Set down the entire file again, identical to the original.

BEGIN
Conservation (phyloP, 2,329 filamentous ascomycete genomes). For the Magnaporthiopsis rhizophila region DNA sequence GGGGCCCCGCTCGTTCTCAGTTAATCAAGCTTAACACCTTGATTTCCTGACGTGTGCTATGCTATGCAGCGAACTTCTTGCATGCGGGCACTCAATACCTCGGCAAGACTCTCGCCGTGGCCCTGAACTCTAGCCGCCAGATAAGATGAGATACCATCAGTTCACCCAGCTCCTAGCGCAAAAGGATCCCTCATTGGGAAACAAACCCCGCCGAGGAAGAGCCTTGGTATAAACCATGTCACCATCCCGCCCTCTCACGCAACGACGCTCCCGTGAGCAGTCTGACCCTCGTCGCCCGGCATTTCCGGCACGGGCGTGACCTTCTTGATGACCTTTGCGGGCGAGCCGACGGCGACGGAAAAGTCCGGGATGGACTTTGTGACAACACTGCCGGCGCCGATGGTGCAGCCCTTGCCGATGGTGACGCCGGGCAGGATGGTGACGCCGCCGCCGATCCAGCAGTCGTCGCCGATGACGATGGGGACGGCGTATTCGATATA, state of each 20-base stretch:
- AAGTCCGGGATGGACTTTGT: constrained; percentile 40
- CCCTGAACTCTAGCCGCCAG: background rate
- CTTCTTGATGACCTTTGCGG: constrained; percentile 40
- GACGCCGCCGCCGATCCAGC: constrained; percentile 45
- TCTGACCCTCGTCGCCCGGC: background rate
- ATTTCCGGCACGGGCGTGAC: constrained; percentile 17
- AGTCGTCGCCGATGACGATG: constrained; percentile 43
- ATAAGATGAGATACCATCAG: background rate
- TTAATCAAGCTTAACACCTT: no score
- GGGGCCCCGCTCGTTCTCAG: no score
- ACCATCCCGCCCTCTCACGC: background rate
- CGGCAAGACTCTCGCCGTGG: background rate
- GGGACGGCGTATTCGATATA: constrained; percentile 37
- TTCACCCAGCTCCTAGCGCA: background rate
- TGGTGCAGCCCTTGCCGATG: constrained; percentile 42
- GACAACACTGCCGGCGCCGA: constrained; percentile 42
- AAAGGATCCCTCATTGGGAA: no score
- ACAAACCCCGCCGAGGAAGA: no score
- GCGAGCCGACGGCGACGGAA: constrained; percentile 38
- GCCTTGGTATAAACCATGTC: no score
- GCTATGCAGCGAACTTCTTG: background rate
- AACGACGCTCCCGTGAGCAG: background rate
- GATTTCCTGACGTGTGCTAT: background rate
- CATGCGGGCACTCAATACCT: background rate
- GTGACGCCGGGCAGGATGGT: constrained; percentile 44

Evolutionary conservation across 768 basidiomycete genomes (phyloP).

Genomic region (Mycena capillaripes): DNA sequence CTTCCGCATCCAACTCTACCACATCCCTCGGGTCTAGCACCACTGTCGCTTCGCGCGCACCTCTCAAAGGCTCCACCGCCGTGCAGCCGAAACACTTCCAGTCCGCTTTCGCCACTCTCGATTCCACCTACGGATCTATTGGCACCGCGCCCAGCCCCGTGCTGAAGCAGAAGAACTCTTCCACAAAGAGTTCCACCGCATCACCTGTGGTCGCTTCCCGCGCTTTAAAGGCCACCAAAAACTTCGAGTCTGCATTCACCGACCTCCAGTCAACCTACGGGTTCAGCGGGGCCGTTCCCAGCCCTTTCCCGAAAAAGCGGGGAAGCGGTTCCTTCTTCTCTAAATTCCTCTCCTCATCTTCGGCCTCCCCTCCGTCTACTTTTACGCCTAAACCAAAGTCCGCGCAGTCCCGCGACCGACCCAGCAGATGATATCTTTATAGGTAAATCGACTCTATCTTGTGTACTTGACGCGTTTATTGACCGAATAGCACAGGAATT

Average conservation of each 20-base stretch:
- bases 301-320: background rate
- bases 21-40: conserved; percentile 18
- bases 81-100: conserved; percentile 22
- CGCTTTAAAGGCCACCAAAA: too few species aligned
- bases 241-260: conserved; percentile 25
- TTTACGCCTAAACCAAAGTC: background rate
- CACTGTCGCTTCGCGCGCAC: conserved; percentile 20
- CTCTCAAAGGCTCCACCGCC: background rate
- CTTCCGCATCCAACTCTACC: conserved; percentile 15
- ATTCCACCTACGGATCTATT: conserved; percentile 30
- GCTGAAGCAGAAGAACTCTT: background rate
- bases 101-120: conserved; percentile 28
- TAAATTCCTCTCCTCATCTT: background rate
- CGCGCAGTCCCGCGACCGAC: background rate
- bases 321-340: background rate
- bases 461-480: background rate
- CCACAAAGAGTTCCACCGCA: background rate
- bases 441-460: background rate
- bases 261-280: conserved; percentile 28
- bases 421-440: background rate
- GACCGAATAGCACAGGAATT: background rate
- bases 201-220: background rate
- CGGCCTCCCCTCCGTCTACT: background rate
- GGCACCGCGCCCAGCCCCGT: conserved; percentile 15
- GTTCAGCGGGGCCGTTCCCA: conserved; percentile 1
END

Conservation (phyloP, 2,329 filamentous ascomycete genomes). For the Magnaporthiopsis rhizophila region DNA sequence GGGGCCCCGCTCGTTCTCAGTTAATCAAGCTTAACACCTTGATTTCCTGACGTGTGCTATGCTATGCAGCGAACTTCTTGCATGCGGGCACTCAATACCTCGGCAAGACTCTCGCCGTGGCCCTGAACTCTAGCCGCCAGATAAGATGAGATACCATCAGTTCACCCAGCTCCTAGCGCAAAAGGATCCCTCATTGGGAAACAAACCCCGCCGAGGAAGAGCCTTGGTATAAACCATGTCACCATCCCGCCCTCTCACGCAACGACGCTCCCGTGAGCAGTCTGACCCTCGTCGCCCGGCATTTCCGGCACGGGCGTGACCTTCTTGATGACCTTTGCGGGCGAGCCGACGGCGACGGAAAAGTCCGGGATGGACTTTGTGACAACACTGCCGGCGCCGATGGTGCAGCCCTTGCCGATGGTGACGCCGGGCAGGATGGTGACGCCGCCGCCGATCCAGCAGTCGTCGCCGATGACGATGGGGACGGCGTATTCGATATA, state of each 20-base stretch:
- AAGTCCGGGATGGACTTTGT: constrained; percentile 40
- CCCTGAACTCTAGCCGCCAG: background rate
- CTTCTTGATGACCTTTGCGG: constrained; percentile 40
- GACGCCGCCGCCGATCCAGC: constrained; percentile 45
- TCTGACCCTCGTCGCCCGGC: background rate
- ATTTCCGGCACGGGCGTGAC: constrained; percentile 17
- AGTCGTCGCCGATGACGATG: constrained; percentile 43
- ATAAGATGAGATACCATCAG: background rate
- TTAATCAAGCTTAACACCTT: no score
- GGGGCCCCGCTCGTTCTCAG: no score
- ACCATCCCGCCCTCTCACGC: background rate
- CGGCAAGACTCTCGCCGTGG: background rate
- GGGACGGCGTATTCGATATA: constrained; percentile 37
- TTCACCCAGCTCCTAGCGCA: background rate
- TGGTGCAGCCCTTGCCGATG: constrained; percentile 42
- GACAACACTGCCGGCGCCGA: constrained; percentile 42
- AAAGGATCCCTCATTGGGAA: no score
- ACAAACCCCGCCGAGGAAGA: no score
- GCGAGCCGACGGCGACGGAA: constrained; percentile 38
- GCCTTGGTATAAACCATGTC: no score
- GCTATGCAGCGAACTTCTTG: background rate
- AACGACGCTCCCGTGAGCAG: background rate
- GATTTCCTGACGTGTGCTAT: background rate
- CATGCGGGCACTCAATACCT: background rate
- GTGACGCCGGGCAGGATGGT: constrained; percentile 44

Evolutionary conservation across 768 basidiomycete genomes (phyloP).

Genomic region (Mycena capillaripes): DNA sequence CTTCCGCATCCAACTCTACCACATCCCTCGGGTCTAGCACCACTGTCGCTTCGCGCGCACCTCTCAAAGGCTCCACCGCCGTGCAGCCGAAACACTTCCAGTCCGCTTTCGCCACTCTCGATTCCACCTACGGATCTATTGGCACCGCGCCCAGCCCCGTGCTGAAGCAGAAGAACTCTTCCACAAAGAGTTCCACCGCATCACCTGTGGTCGCTTCCCGCGCTTTAAAGGCCACCAAAAACTTCGAGTCTGCATTCACCGACCTCCAGTCAACCTACGGGTTCAGCGGGGCCGTTCCCAGCCCTTTCCCGAAAAAGCGGGGAAGCGGTTCCTTCTTCTCTAAATTCCTCTCCTCATCTTCGGCCTCCCCTCCGTCTACTTTTACGCCTAAACCAAAGTCCGCGCAGTCCCGCGACCGACCCAGCAGATGATATCTTTATAGGTAAATCGACTCTATCTTGTGTACTTGACGCGTTTATTGACCGAATAGCACAGGAATT

Average conservation of each 20-base stretch:
- bases 301-320: background rate
- bases 21-40: conserved; percentile 18
- bases 81-100: conserved; percentile 22
- CGCTTTAAAGGCCACCAAAA: too few species aligned
- bases 241-260: conserved; percentile 25
- TTTACGCCTAAACCAAAGTC: background rate
- CACTGTCGCTTCGCGCGCAC: conserved; percentile 20
- CTCTCAAAGGCTCCACCGCC: background rate
- CTTCCGCATCCAACTCTACC: conserved; percentile 15
- ATTCCACCTACGGATCTATT: conserved; percentile 30
- GCTGAAGCAGAAGAACTCTT: background rate
- bases 101-120: conserved; percentile 28
- TAAATTCCTCTCCTCATCTT: background rate
- CGCGCAGTCCCGCGACCGAC: background rate
- bases 321-340: background rate
- bases 461-480: background rate
- CCACAAAGAGTTCCACCGCA: background rate
- bases 441-460: background rate
- bases 261-280: conserved; percentile 28
- bases 421-440: background rate
- GACCGAATAGCACAGGAATT: background rate
- bases 201-220: background rate
- CGGCCTCCCCTCCGTCTACT: background rate
- GGCACCGCGCCCAGCCCCGT: conserved; percentile 15
- GTTCAGCGGGGCCGTTCCCA: conserved; percentile 1